911 CRAZY Horse!! Need Advice!! - Page 3 - The Horse Forum

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post #21 of 31 Old 05-14-2012, 03:28 PM Thread Starter
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Quote:
Originally Posted by Allison Finch View Post
A horse flinging itself into walls injuring itself is not normal behavior, IMO. Pacing, screaming, pawing and rearing, kicking maybe. But, not totally self destructive behavior. I would be worried about turning her out unless you have a stallion pen with high and safe fencing. This behavior may not improve outside.

I agree with a trainer and DO worry that she may have been "calmed" by the previous owners to make a sale. Tread carefully as there really are dangerous horses. Do not put yourself in harms way, if you can help it.

I would consult the previous owners but really doubt you will get much help there, even if the horse has a bad history. It will likely go like this....."she was always SO well behaved here" "What have YOU done to her?" Even if this horse had crippled three of her previous trainers.

Be very careful and approach this situation realistically and with your eyes wide open. I don't mean to scare you, but I don't want you to get harmed.

Thank you very much! At least someone else see's this, I KNOW about adjusting and new horses and such but MY LORD what I saw that horse doing was INSANE to say the least.

AND I am not one of those people that say poor thing she's crazy bc she was abused, I KNOW she was. Her whole body was shaking around my dad and neighbor, everytime you raise your arm above your shoulder she jerks back, and if someone is walking behind you carrying ANYTHING she's constantly looking back NERVOUS.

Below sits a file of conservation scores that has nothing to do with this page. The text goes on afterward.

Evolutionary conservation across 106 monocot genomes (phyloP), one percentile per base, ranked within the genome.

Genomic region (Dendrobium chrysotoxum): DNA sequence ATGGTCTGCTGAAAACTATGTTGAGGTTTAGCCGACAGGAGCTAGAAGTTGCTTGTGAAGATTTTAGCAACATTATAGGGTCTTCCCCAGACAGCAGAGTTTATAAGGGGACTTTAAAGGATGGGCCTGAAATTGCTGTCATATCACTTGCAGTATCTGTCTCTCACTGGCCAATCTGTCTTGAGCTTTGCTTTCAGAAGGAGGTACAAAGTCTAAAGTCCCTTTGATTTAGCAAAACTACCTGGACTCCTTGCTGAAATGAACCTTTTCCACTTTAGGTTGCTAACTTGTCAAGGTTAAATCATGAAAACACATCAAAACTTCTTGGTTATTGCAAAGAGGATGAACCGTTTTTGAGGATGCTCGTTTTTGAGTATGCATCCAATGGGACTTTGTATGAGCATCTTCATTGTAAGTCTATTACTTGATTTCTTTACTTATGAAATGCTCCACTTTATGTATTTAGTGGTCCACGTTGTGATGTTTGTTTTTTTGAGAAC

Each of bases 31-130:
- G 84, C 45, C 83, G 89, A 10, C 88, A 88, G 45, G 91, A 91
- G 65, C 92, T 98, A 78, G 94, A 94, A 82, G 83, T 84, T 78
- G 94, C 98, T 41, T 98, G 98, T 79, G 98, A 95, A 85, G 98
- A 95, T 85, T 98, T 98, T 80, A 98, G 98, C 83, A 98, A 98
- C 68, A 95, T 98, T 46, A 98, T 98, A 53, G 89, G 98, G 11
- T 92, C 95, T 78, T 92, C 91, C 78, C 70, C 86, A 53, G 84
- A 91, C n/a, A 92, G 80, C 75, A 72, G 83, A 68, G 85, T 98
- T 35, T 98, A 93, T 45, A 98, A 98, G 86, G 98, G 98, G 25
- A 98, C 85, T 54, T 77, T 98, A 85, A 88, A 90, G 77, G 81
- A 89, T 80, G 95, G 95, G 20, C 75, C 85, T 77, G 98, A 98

I know what a spoiled horse is too, and I think all the girl did that I bought her from was build her trust with her and nothing else. No WORK, No Ground Manners, nothing that would keep someone from getting hurt.

And I'd love to just turn her out with the others and let her adjust but what if she doesn't....running through the fence would be a piece of cake for her compared to what she did to the stalls. I want to give her a chance but its waaay more comlicated than working through a couple issues or simply letting her get comfortable in her surroundings. Then I don't want to just sell her to someone who wouldn't work with her through this. She's dangerous for me and the kids who'll be at my barn, but it seems there's a really sweet horse inside of her just getting her to calm down long enough to think

Yes and I have gotten that exact response........she has NEVER done that there. WEll no duh that's because you've never done anything w her but spoil her bc she was scared when she came to you....making my end even worse than when that girl got her!!!
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post #22 of 31 Old 05-14-2012, 03:43 PM Thread Starter
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I don't think she's been drugged but its possible, b/c I went and rode her twice and I NEVER saw one red flag. Maybe her anxiety kicked in & she has a dangerous way of dealing with it. How can I fix this though after she does get settled, it seems like she'll be very insecure. How and what can I do to keep her from hurting herself when we do ride the others and not her?
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post #23 of 31 Old 05-14-2012, 03:52 PM
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Of the two mares I have, my 2 year old came home, totally calm, settled in in no time, first time in a stall acted like she'd been in one every day. Separated her from her buddies she's always been with, she called and ran for 5 minutes, then went to eat.

My new mare had been in with one other gelding and a bunch of cows for 3 years. Never in a barn. Personality that gets attached to other horses and doesnt like change. She was calm when I saw her, but a nut case when I got her home. Calling, screaming, kicking, trying desparately to escape any stall, rearing in the stall. She would have done what your mare did if I left her in the stall alone. Now she has settled back down, is super quiet, bottom of the pecking order.

Horses are individuals. Yes, the behavior was unacceptable. You may need the help of a trainer for a few sessions.

Going to a show with handlers they have a relationship with, in tack they are used to, often with horses they know is different than being separated from absolutely EVERYTHING that is familiar. Some cope, other come unglued. Just give her a bit of time before you make any decisions.